Raising the Debt Ceiling

July 28, 2011

Will politicians agree to raise the debt ceiling? Or will the government default on its debt? Regardless, if the government cannot pay its bills on time starting August 2nd, it will be a temporary situation.

A failure to raise the debt ceiling by August 2 does not mean the U.S. will forego all payments for its obligations. Tax revenues will still be coming into the U.S. Treasury, although not enough to meet all the obligations in a timely manner. Much like a struggling household that has more bills to pay than available income to pay it, if additional borrowing is unavailable the federal government will prioritize which obligations are paid first and which ones are postponed. (Our recommendation would be to begin cutbacks by stopping salaries for elected politicians until they reach a resolution. We suspect if their paychecks ceased the problem would be resolved quickly.)

Unlike Greece, the U.S. issue is not whether creditors will be paid principal and interest due. Here’s why --- The yield (interest rate) on three year U.S. Treasury notes is 0.66%. Now compare that to Greek three year bonds with rates north of 30%. If there were a serious threat of a U.S. default --- as in getting stiffed for principal or interest instead of a short delay --- it would show up as sharply rising interest rates for U.S. Treasury instruments. That’s not the case.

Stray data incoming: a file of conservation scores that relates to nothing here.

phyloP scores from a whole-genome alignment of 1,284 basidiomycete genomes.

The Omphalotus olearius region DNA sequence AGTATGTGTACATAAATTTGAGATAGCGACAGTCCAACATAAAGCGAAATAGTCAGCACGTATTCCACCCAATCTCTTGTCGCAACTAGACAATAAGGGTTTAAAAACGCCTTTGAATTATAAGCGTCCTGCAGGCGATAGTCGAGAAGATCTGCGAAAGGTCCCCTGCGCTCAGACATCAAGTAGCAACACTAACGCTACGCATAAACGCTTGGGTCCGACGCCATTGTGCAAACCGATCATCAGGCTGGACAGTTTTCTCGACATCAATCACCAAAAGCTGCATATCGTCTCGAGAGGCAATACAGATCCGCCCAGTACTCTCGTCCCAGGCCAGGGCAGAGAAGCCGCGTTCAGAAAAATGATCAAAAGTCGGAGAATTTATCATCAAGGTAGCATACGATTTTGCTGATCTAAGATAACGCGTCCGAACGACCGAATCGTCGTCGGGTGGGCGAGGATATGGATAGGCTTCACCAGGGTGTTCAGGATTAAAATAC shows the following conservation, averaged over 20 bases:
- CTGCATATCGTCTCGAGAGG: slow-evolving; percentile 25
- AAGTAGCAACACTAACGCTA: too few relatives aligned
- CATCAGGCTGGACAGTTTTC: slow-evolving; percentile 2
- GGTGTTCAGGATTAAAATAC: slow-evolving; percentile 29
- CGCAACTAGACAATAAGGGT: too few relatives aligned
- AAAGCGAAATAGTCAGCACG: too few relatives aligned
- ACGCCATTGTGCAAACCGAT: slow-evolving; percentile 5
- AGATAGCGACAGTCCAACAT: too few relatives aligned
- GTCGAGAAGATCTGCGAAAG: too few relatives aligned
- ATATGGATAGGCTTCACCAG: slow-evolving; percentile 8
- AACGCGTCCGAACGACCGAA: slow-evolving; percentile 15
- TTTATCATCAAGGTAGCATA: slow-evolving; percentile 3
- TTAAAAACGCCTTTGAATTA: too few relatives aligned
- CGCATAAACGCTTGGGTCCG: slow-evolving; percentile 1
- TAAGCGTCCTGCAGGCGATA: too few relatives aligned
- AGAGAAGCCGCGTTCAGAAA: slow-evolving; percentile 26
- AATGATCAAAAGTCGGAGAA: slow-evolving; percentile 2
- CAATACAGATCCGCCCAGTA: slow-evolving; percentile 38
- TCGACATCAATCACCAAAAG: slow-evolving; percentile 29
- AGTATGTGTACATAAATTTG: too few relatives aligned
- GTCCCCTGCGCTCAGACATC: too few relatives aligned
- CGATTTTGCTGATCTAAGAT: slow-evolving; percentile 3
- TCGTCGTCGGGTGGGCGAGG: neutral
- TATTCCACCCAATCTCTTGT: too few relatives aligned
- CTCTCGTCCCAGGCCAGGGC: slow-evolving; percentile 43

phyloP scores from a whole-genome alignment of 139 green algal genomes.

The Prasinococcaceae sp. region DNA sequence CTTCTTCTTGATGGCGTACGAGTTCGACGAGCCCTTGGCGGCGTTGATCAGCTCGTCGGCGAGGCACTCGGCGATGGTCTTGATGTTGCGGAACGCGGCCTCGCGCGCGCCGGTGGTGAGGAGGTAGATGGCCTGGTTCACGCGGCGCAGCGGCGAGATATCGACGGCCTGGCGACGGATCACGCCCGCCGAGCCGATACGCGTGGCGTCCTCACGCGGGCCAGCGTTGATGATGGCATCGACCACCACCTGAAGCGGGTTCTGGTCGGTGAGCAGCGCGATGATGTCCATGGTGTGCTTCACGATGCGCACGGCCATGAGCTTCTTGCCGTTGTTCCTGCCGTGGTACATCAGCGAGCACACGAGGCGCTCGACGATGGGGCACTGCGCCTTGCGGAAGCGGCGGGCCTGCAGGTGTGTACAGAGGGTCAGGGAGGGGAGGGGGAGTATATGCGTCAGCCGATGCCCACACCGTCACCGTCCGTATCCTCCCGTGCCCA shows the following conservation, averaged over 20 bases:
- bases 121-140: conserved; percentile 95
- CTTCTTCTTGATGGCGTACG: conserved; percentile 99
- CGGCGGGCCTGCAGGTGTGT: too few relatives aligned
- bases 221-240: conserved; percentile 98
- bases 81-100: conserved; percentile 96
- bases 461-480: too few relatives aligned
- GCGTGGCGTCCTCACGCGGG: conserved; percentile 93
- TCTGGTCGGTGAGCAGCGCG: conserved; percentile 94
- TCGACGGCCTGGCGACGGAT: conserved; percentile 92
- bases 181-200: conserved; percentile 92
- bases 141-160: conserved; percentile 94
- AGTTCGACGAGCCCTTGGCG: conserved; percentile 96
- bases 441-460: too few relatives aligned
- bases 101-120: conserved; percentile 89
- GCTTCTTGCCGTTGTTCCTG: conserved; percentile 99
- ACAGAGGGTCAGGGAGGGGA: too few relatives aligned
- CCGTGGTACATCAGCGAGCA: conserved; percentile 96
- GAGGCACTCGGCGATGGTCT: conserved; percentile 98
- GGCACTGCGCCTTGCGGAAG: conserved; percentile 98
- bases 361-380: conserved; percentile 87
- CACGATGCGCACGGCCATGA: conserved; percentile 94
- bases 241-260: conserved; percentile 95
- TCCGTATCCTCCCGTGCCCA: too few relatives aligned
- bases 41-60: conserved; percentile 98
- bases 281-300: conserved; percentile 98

So the marketplace, via interest rates, is implying there’s a high probability that Greece will default (unable to repay its debt and interest) and no chance of the U.S. defaulting and not paying its debt and interest.

The U.S. government had a similar experience in 1995 when the federal government was shut down for a few days. The situation was negative at first, but quickly reversed once there was a solution. And, there was no sustained impact on market interest rates.

We have been asked if there is an investment “Plan B” in the event the U.S. defaults. Will we do something radical if the debt ceiling is not raised by August 2nd? No.

Keep in mind the four guidelines of successful investing: balance, diversification, moderation and patience. A radical change would violate the third guideline, moderation. Our experience and observations find that every time one of the four guidelines is violated, it is invariably the wrong thing to have done.

If we make a radical move in anticipation of an event that doesn’t happen, or that lasts only a few days, the results will be worse (i.e., more costly) than riding out a brief distraction.

For these reasons, we will hold our current moderate and well-diversified portfolio.

The negotiations in Washington have become a spectacle of posturing in anticipation of the 2012 elections. The best part is that the problem of excessive deficits and a burgeoning national debt is now at the forefront of the American public’s attention and must be addressed.

Please don’t hesitate to call us if you have questions or would like to discuss this further. ***

Greg Schultz & Bruce Grenke

© Asset Allocation Advisors, Inc. 2011